Yesterday, we reported on an understandable if embarrassing mistake by Canon Italy and Canon Spain. The two branches of Canon had shared a composite photo that contained stolen elements from a photo by travel photographer Elia Locardi all over their social media accounts; to make things worse, those elements were shot with a Fujifilm camera.
The reasonable response would have been to admit the mistake, apologize, and move on. This morning, however, Canon responded through social media and managed to somehow make things worse.
In its response, the company confirmed our assertion that it had pulled the photograph from the royalty free photo sharing website Unsplash, but claimed that it was not the same photo, pointing to “seasonal variation” between the two shots and completely ignoring the fact that parts of the photograph are exact clones.
Here is the response in full, posted as a comment on the Canon Italia Facebook share:
This answer, for obvious reasons, has photographers shaking their heads. There is no denying that the photograph uses stolen elements from Locardi’s—the same exact sky and water patterns don’t just repeat themselves willy nilly, making sure that the same bird is flying through the shot at the exact same time for good measure.
But the fact that Canon shared a composite with part of his work isn’t what bothers Locardi. Speaking with him yesterday and this morning, it was obvious that this was just an odd and funny moment for him. What does bother him about Canon’s response is something else entirely, as he explained on Facebook this morning:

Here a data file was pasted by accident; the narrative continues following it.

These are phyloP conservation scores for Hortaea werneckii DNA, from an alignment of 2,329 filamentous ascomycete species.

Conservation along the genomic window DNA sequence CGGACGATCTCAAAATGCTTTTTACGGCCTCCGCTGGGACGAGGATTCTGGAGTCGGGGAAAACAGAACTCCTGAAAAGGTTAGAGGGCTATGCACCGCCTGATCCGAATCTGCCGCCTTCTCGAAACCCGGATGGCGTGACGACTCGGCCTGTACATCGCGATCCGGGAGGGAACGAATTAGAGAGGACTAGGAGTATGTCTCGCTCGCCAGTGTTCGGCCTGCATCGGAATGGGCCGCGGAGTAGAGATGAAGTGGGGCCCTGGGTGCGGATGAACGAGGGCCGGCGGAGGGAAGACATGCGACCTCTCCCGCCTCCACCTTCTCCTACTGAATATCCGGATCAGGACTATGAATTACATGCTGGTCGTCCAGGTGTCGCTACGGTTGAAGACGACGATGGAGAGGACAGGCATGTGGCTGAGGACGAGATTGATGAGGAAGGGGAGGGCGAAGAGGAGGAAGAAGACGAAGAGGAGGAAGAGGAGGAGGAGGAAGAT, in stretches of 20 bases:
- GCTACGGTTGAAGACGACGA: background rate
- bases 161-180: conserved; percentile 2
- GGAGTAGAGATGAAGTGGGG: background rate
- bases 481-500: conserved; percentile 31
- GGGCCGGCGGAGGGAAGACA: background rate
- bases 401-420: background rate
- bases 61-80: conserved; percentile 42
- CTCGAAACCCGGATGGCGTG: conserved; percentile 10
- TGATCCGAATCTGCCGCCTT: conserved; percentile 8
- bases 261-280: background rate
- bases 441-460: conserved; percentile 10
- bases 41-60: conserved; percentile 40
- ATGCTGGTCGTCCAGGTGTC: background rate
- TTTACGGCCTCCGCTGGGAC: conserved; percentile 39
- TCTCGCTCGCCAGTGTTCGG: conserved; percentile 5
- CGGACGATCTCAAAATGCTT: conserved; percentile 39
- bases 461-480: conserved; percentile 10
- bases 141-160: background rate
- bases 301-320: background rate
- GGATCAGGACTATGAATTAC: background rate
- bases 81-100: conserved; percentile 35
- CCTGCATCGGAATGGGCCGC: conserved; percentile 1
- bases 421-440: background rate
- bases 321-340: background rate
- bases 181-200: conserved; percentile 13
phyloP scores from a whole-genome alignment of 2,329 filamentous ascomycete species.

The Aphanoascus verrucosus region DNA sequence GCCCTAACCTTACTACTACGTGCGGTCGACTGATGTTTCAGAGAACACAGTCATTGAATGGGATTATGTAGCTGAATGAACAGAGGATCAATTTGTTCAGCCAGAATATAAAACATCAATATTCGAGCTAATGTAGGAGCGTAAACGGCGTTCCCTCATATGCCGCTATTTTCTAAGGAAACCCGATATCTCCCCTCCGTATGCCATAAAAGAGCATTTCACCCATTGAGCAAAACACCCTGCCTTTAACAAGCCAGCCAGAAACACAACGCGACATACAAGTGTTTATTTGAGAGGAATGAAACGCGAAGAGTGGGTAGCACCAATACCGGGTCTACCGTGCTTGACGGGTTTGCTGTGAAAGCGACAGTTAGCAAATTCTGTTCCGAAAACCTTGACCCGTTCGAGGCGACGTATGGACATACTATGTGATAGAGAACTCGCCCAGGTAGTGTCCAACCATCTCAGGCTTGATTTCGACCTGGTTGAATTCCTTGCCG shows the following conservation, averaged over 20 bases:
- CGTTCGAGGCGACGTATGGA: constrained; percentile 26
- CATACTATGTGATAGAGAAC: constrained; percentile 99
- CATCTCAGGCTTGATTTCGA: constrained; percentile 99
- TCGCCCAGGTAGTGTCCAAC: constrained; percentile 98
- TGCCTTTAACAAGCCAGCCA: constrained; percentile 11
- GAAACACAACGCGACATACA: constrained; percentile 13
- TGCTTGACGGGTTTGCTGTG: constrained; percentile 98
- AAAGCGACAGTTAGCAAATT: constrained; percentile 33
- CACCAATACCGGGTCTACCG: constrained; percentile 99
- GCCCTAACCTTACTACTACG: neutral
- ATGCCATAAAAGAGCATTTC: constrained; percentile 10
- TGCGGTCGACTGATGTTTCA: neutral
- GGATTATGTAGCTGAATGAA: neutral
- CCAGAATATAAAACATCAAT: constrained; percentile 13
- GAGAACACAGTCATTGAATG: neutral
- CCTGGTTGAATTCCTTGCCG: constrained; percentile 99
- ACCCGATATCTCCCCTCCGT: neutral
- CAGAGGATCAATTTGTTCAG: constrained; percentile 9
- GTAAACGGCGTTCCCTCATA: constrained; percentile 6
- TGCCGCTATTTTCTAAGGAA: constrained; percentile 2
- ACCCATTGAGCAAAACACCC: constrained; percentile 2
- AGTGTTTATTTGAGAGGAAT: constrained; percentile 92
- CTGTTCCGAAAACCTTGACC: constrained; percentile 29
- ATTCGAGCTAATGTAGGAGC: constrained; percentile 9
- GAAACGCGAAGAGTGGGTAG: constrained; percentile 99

Guy takes part of my Fujifilm photo, uploads it to a copyright free website. Then Canon shares it all over their social media. And now, Canon’s official response is that it’s not my photo? And the differences are just a “seasonal variation.”
LOL, really? As if this story couldn’t become more awkward.
But seriously, the greater part of this story and by far the largest issue here, is the fact that Canon is using a free image resource like Unsplash to fuel their social media rather than tapping into their large community of photographers. That’s incredibly insulting to both their own consumers and to the photography community itself.
Speaking with me directly this morning, Elia repeated the last part of his Facebook post before he continued on to say that this kind of thing, “encompasses almost everything that’s wrong with our industry today.” To really drive home the point, he also posted the comment as a response to Canon Italia’s comment on Facebook.
Here’s one last look at these two photos, just for good measure:
|The original by Elia Locardi|
|A composite from Unsplash that obviously takes the sky and parts of the foreground directly from Elia’s image.|
We have not received a response to yesterday’s request for comment from Canon, but we will update this post if and when we hear back.